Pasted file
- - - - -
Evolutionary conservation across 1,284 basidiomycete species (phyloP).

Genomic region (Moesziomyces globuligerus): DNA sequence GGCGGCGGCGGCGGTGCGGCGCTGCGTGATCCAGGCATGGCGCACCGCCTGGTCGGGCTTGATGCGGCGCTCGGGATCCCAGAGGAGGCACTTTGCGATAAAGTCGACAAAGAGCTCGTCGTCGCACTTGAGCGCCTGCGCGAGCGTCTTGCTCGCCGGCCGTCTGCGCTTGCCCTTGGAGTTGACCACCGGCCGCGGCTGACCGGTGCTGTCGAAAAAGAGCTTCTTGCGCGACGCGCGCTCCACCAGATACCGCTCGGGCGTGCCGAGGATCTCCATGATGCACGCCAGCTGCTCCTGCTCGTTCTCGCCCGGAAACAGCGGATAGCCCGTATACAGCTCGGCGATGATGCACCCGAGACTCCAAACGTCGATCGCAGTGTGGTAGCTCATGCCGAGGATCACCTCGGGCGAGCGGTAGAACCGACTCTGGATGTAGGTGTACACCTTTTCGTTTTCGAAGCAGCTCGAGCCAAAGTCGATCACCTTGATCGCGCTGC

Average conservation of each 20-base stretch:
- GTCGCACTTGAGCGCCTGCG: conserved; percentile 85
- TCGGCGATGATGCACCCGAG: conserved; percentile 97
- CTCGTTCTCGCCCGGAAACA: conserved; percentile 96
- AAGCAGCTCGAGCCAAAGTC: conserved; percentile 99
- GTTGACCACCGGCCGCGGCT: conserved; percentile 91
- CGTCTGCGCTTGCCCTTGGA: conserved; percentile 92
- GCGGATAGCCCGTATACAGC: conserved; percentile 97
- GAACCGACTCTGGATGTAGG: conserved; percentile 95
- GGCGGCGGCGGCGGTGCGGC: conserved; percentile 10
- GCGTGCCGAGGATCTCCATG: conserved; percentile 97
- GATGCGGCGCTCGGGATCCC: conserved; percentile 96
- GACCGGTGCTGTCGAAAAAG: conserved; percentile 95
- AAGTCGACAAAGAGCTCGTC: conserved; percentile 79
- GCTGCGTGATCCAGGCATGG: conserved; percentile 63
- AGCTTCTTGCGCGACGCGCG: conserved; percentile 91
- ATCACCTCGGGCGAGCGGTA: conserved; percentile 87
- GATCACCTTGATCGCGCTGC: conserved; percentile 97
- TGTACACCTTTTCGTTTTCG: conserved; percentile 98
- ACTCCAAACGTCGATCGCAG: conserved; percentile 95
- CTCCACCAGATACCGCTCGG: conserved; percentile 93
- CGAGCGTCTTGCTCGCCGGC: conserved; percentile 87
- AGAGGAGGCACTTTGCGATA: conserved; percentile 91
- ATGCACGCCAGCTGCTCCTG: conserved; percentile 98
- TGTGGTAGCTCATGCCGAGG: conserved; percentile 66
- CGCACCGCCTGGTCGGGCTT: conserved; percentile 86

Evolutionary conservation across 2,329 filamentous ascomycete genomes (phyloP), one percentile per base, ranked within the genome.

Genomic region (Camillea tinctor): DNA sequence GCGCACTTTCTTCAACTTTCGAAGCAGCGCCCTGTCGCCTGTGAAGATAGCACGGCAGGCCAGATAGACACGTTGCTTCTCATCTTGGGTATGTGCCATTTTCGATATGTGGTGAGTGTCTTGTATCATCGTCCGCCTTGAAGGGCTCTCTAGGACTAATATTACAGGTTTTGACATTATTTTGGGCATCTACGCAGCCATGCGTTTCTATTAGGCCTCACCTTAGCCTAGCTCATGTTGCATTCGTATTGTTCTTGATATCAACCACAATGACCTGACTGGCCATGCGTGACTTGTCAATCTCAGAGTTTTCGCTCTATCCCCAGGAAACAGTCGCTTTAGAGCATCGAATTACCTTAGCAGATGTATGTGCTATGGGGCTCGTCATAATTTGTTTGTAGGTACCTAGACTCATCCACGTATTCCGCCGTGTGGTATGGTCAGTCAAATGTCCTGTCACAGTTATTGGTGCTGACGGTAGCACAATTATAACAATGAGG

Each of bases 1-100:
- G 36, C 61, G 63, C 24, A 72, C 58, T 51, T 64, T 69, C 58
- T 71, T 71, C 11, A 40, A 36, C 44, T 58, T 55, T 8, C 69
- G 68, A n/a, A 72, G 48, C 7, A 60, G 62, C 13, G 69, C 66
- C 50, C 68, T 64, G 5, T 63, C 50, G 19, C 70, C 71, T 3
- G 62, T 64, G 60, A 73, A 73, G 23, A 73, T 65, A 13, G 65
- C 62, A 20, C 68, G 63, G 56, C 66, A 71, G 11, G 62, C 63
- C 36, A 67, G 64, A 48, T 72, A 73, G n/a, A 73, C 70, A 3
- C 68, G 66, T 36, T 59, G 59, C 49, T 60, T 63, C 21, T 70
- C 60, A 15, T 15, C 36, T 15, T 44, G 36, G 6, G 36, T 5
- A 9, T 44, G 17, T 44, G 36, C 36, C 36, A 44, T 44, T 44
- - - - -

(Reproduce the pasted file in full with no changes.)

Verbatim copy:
Evolutionary conservation across 1,284 basidiomycete species (phyloP).

Genomic region (Moesziomyces globuligerus): DNA sequence GGCGGCGGCGGCGGTGCGGCGCTGCGTGATCCAGGCATGGCGCACCGCCTGGTCGGGCTTGATGCGGCGCTCGGGATCCCAGAGGAGGCACTTTGCGATAAAGTCGACAAAGAGCTCGTCGTCGCACTTGAGCGCCTGCGCGAGCGTCTTGCTCGCCGGCCGTCTGCGCTTGCCCTTGGAGTTGACCACCGGCCGCGGCTGACCGGTGCTGTCGAAAAAGAGCTTCTTGCGCGACGCGCGCTCCACCAGATACCGCTCGGGCGTGCCGAGGATCTCCATGATGCACGCCAGCTGCTCCTGCTCGTTCTCGCCCGGAAACAGCGGATAGCCCGTATACAGCTCGGCGATGATGCACCCGAGACTCCAAACGTCGATCGCAGTGTGGTAGCTCATGCCGAGGATCACCTCGGGCGAGCGGTAGAACCGACTCTGGATGTAGGTGTACACCTTTTCGTTTTCGAAGCAGCTCGAGCCAAAGTCGATCACCTTGATCGCGCTGC

Average conservation of each 20-base stretch:
- GTCGCACTTGAGCGCCTGCG: conserved; percentile 85
- TCGGCGATGATGCACCCGAG: conserved; percentile 97
- CTCGTTCTCGCCCGGAAACA: conserved; percentile 96
- AAGCAGCTCGAGCCAAAGTC: conserved; percentile 99
- GTTGACCACCGGCCGCGGCT: conserved; percentile 91
- CGTCTGCGCTTGCCCTTGGA: conserved; percentile 92
- GCGGATAGCCCGTATACAGC: conserved; percentile 97
- GAACCGACTCTGGATGTAGG: conserved; percentile 95
- GGCGGCGGCGGCGGTGCGGC: conserved; percentile 10
- GCGTGCCGAGGATCTCCATG: conserved; percentile 97
- GATGCGGCGCTCGGGATCCC: conserved; percentile 96
- GACCGGTGCTGTCGAAAAAG: conserved; percentile 95
- AAGTCGACAAAGAGCTCGTC: conserved; percentile 79
- GCTGCGTGATCCAGGCATGG: conserved; percentile 63
- AGCTTCTTGCGCGACGCGCG: conserved; percentile 91
- ATCACCTCGGGCGAGCGGTA: conserved; percentile 87
- GATCACCTTGATCGCGCTGC: conserved; percentile 97
- TGTACACCTTTTCGTTTTCG: conserved; percentile 98
- ACTCCAAACGTCGATCGCAG: conserved; percentile 95
- CTCCACCAGATACCGCTCGG: conserved; percentile 93
- CGAGCGTCTTGCTCGCCGGC: conserved; percentile 87
- AGAGGAGGCACTTTGCGATA: conserved; percentile 91
- ATGCACGCCAGCTGCTCCTG: conserved; percentile 98
- TGTGGTAGCTCATGCCGAGG: conserved; percentile 66
- CGCACCGCCTGGTCGGGCTT: conserved; percentile 86

Evolutionary conservation across 2,329 filamentous ascomycete genomes (phyloP), one percentile per base, ranked within the genome.

Genomic region (Camillea tinctor): DNA sequence GCGCACTTTCTTCAACTTTCGAAGCAGCGCCCTGTCGCCTGTGAAGATAGCACGGCAGGCCAGATAGACACGTTGCTTCTCATCTTGGGTATGTGCCATTTTCGATATGTGGTGAGTGTCTTGTATCATCGTCCGCCTTGAAGGGCTCTCTAGGACTAATATTACAGGTTTTGACATTATTTTGGGCATCTACGCAGCCATGCGTTTCTATTAGGCCTCACCTTAGCCTAGCTCATGTTGCATTCGTATTGTTCTTGATATCAACCACAATGACCTGACTGGCCATGCGTGACTTGTCAATCTCAGAGTTTTCGCTCTATCCCCAGGAAACAGTCGCTTTAGAGCATCGAATTACCTTAGCAGATGTATGTGCTATGGGGCTCGTCATAATTTGTTTGTAGGTACCTAGACTCATCCACGTATTCCGCCGTGTGGTATGGTCAGTCAAATGTCCTGTCACAGTTATTGGTGCTGACGGTAGCACAATTATAACAATGAGG

Each of bases 1-100:
- G 36, C 61, G 63, C 24, A 72, C 58, T 51, T 64, T 69, C 58
- T 71, T 71, C 11, A 40, A 36, C 44, T 58, T 55, T 8, C 69
- G 68, A n/a, A 72, G 48, C 7, A 60, G 62, C 13, G 69, C 66
- C 50, C 68, T 64, G 5, T 63, C 50, G 19, C 70, C 71, T 3
- G 62, T 64, G 60, A 73, A 73, G 23, A 73, T 65, A 13, G 65
- C 62, A 20, C 68, G 63, G 56, C 66, A 71, G 11, G 62, C 63
- C 36, A 67, G 64, A 48, T 72, A 73, G n/a, A 73, C 70, A 3
- C 68, G 66, T 36, T 59, G 59, C 49, T 60, T 63, C 21, T 70
- C 60, A 15, T 15, C 36, T 15, T 44, G 36, G 6, G 36, T 5
- A 9, T 44, G 17, T 44, G 36, C 36, C 36, A 44, T 44, T 44